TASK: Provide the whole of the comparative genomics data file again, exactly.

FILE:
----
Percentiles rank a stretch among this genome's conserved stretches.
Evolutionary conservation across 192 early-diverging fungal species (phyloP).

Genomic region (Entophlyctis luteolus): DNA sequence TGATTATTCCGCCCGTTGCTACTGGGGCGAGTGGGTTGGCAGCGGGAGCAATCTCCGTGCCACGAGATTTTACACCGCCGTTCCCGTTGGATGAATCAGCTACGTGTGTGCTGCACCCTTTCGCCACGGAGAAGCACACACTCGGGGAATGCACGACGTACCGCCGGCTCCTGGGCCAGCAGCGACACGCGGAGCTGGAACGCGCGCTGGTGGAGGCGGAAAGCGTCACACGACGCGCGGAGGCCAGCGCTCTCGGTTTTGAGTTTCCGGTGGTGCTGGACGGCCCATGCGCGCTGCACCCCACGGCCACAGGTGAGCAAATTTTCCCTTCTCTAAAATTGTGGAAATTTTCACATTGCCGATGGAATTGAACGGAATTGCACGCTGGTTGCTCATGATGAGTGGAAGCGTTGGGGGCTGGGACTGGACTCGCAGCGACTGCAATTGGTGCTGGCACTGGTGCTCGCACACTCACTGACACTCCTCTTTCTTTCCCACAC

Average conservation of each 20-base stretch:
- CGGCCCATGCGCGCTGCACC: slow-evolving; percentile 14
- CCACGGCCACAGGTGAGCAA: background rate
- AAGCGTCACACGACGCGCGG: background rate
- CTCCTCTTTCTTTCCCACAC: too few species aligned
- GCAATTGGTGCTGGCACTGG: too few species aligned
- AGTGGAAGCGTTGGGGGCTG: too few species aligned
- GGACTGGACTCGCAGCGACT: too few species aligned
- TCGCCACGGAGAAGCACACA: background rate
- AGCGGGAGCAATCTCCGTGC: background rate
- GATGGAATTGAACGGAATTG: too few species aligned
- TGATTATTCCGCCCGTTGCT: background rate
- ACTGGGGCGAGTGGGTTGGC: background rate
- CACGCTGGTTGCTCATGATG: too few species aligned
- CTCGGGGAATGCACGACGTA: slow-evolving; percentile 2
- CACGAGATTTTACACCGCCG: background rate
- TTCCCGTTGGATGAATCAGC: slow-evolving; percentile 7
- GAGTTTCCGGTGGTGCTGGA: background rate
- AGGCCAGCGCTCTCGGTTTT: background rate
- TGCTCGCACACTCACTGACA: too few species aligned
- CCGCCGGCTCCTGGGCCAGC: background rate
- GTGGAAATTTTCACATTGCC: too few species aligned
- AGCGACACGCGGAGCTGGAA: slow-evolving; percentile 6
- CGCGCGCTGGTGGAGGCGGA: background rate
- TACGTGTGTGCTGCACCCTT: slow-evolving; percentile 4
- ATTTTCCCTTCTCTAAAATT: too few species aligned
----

Percentiles rank a stretch among this genome's conserved stretches.
Evolutionary conservation across 192 early-diverging fungal species (phyloP).

Genomic region (Entophlyctis luteolus): DNA sequence TGATTATTCCGCCCGTTGCTACTGGGGCGAGTGGGTTGGCAGCGGGAGCAATCTCCGTGCCACGAGATTTTACACCGCCGTTCCCGTTGGATGAATCAGCTACGTGTGTGCTGCACCCTTTCGCCACGGAGAAGCACACACTCGGGGAATGCACGACGTACCGCCGGCTCCTGGGCCAGCAGCGACACGCGGAGCTGGAACGCGCGCTGGTGGAGGCGGAAAGCGTCACACGACGCGCGGAGGCCAGCGCTCTCGGTTTTGAGTTTCCGGTGGTGCTGGACGGCCCATGCGCGCTGCACCCCACGGCCACAGGTGAGCAAATTTTCCCTTCTCTAAAATTGTGGAAATTTTCACATTGCCGATGGAATTGAACGGAATTGCACGCTGGTTGCTCATGATGAGTGGAAGCGTTGGGGGCTGGGACTGGACTCGCAGCGACTGCAATTGGTGCTGGCACTGGTGCTCGCACACTCACTGACACTCCTCTTTCTTTCCCACAC

Average conservation of each 20-base stretch:
- CGGCCCATGCGCGCTGCACC: slow-evolving; percentile 14
- CCACGGCCACAGGTGAGCAA: background rate
- AAGCGTCACACGACGCGCGG: background rate
- CTCCTCTTTCTTTCCCACAC: too few species aligned
- GCAATTGGTGCTGGCACTGG: too few species aligned
- AGTGGAAGCGTTGGGGGCTG: too few species aligned
- GGACTGGACTCGCAGCGACT: too few species aligned
- TCGCCACGGAGAAGCACACA: background rate
- AGCGGGAGCAATCTCCGTGC: background rate
- GATGGAATTGAACGGAATTG: too few species aligned
- TGATTATTCCGCCCGTTGCT: background rate
- ACTGGGGCGAGTGGGTTGGC: background rate
- CACGCTGGTTGCTCATGATG: too few species aligned
- CTCGGGGAATGCACGACGTA: slow-evolving; percentile 2
- CACGAGATTTTACACCGCCG: background rate
- TTCCCGTTGGATGAATCAGC: slow-evolving; percentile 7
- GAGTTTCCGGTGGTGCTGGA: background rate
- AGGCCAGCGCTCTCGGTTTT: background rate
- TGCTCGCACACTCACTGACA: too few species aligned
- CCGCCGGCTCCTGGGCCAGC: background rate
- GTGGAAATTTTCACATTGCC: too few species aligned
- AGCGACACGCGGAGCTGGAA: slow-evolving; percentile 6
- CGCGCGCTGGTGGAGGCGGA: background rate
- TACGTGTGTGCTGCACCCTT: slow-evolving; percentile 4
- ATTTTCCCTTCTCTAAAATT: too few species aligned